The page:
In the long term, the best defense against misunderstanding and misrepresentation is education. Those who know more about the courts are supportive of a strong judicial system. This holds true regardless of party or ideological affiliation. In our schools, existing programs such as the Classroom Law Project make Oregon a national leader in law-related education, but still reach only a fraction of the students whose understanding and votes will be needed to protect our judicial system. Our time ó and money ó can help those programs move into every corner of the state. While a lawyer in every classroom may be too much to ask, every school deserves and could have lawyer-supported civics classes. And outside the schools the opportunities for education are limitless. We can turn the positive regard the public has for courts and the rule of law into active support by taking every opportunity to speak out about the value fair and impartial courts bring to the community.
More immediately, we who support the rule of law need to openly and aggressively confront those who inadvertently or deliberately foster misunderstanding of the role of the courts in the preservation of our liberty. This effort cannot be left to the lawyers alone. Judges have to do their part. In years past, both by nature and by rule, most judges chose to remove themselves from the public eye and avoid participation in political debates. Former U.S. Chief Justice William Rehnquist felt one of the most appealing things about service on the Supreme Court was the ability it offered to participate in the way the country was governed and still maintain a private life. In 2004, he told C-SPAN 2 interviewer Brian Lamb that he didnít need to become a celebrity or even raise his visibility in order to do his job. Now, only a few years later, the rules have changed, and his reticence seems both quaint and unsuited to the current climate. Events in other states have taught us that if judges refuse to speak, then others with less honorable intentions will define the terms of the debate.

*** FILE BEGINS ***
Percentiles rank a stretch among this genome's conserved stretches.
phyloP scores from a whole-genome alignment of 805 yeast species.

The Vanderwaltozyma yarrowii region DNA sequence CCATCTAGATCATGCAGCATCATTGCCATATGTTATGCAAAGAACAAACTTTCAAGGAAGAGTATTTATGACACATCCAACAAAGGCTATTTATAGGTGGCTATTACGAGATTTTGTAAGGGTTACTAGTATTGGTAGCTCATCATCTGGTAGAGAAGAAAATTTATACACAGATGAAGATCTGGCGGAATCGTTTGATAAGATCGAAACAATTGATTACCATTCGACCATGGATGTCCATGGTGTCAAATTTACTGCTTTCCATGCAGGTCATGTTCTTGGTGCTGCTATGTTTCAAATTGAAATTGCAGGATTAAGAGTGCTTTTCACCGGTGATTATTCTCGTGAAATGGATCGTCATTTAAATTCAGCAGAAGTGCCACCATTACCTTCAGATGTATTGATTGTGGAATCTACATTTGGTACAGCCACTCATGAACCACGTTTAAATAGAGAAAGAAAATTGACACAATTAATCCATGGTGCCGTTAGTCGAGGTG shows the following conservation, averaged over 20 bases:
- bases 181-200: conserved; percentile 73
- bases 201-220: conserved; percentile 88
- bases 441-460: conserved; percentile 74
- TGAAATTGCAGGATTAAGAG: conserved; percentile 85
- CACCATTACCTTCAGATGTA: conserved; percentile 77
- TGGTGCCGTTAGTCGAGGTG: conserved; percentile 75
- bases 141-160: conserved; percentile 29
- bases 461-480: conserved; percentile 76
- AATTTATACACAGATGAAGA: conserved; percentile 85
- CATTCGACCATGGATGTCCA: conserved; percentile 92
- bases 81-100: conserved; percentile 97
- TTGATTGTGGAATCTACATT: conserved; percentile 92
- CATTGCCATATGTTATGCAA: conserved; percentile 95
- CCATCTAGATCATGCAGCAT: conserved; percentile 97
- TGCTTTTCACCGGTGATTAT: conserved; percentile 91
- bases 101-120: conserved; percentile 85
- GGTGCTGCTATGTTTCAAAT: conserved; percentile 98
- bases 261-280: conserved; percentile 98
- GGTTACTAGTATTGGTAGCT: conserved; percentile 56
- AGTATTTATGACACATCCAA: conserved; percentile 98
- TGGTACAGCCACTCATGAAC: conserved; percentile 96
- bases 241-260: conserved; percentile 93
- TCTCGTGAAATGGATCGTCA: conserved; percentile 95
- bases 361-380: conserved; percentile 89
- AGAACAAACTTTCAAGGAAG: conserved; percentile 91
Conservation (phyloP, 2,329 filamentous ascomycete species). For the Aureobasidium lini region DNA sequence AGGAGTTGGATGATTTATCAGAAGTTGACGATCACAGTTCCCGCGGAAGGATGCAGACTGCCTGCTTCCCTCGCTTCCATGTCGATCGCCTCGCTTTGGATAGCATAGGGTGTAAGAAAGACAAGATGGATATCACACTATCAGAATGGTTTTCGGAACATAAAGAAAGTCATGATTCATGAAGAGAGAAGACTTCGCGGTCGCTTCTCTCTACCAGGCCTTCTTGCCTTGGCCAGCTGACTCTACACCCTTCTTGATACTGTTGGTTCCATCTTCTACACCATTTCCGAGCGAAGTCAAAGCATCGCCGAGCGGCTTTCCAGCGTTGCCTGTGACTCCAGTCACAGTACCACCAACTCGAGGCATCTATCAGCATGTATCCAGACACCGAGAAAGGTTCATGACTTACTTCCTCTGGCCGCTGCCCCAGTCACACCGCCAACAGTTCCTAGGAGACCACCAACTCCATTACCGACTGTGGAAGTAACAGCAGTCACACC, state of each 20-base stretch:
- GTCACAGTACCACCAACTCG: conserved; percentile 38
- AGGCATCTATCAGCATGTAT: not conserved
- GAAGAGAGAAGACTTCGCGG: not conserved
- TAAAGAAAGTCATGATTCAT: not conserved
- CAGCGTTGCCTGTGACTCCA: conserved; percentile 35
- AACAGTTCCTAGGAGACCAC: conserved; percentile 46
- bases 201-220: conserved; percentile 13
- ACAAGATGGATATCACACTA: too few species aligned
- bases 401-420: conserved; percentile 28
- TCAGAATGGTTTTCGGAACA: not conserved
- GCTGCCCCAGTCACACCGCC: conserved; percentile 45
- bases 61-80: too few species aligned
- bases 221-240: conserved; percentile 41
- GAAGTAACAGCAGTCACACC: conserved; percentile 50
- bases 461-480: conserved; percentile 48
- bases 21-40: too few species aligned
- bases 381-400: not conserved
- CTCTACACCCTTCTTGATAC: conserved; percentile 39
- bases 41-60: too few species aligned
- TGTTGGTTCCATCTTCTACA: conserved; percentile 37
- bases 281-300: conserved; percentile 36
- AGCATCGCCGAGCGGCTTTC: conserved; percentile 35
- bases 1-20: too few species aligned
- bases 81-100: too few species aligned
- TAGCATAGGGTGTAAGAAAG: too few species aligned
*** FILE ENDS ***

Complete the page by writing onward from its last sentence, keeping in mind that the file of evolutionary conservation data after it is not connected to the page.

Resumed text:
When lawyers or judges confront misrepresentations about the judicial system and the role of judges in preserving the rule of law, we need to avoid responding to slogans or debating specific cases. Our message has to stay clear and simple: fair and impartial courts, accountable to the Constitution and free from political influence, are a necessary part of a free society. When critics try to portray the courts as the enemy of mainstream values, we need to emphasize that those values, as set out in the Constitution, are precisely what the courts are dedicated to preserving.
Defending justice is not something the legal community can do alone. We need to form alliances with others who share our values. Nor should we limit ourselves to the usual suspects, such as the League of Woman Voters. Supporters of the rule of law come in every flavor, and access to justice is an issue that can bring a remarkably diverse community together.
It is tempting to see our problem as one created by politicians demonizing the courts to their personal advantage, and of course there are such politicians. But there is more to it than that. We have to acknowledge that those politicians have found a receptive audience, and we must keep in mind there are other politicians who have been brave enough to support the rule of law even in the face of special interest pressure.1 Oregon is lucky to have political figures on both sides of the aisle that support our judicial system. Those individuals deserve our thanks and our support.
If we are able to meet the challenges presented by the intrusion of special interest money and partisan attacks into the judicial process, we will have a stronger legal system with deeper community support. One of the brighter moments of 2006 was when our new Chief Justice, Paul De Muniz, made this struggle a priority. We all need to "go public" and apply the skills our profession has given us in the service of justice itself.
1. According to Henry Kissinger, "Ninety percent of politicians give the other 10 percent a bad name."
ABOUT THE AUTHOR
The author is a Multnomah County Circuit Court judge.
© 2006 Edward J. Jones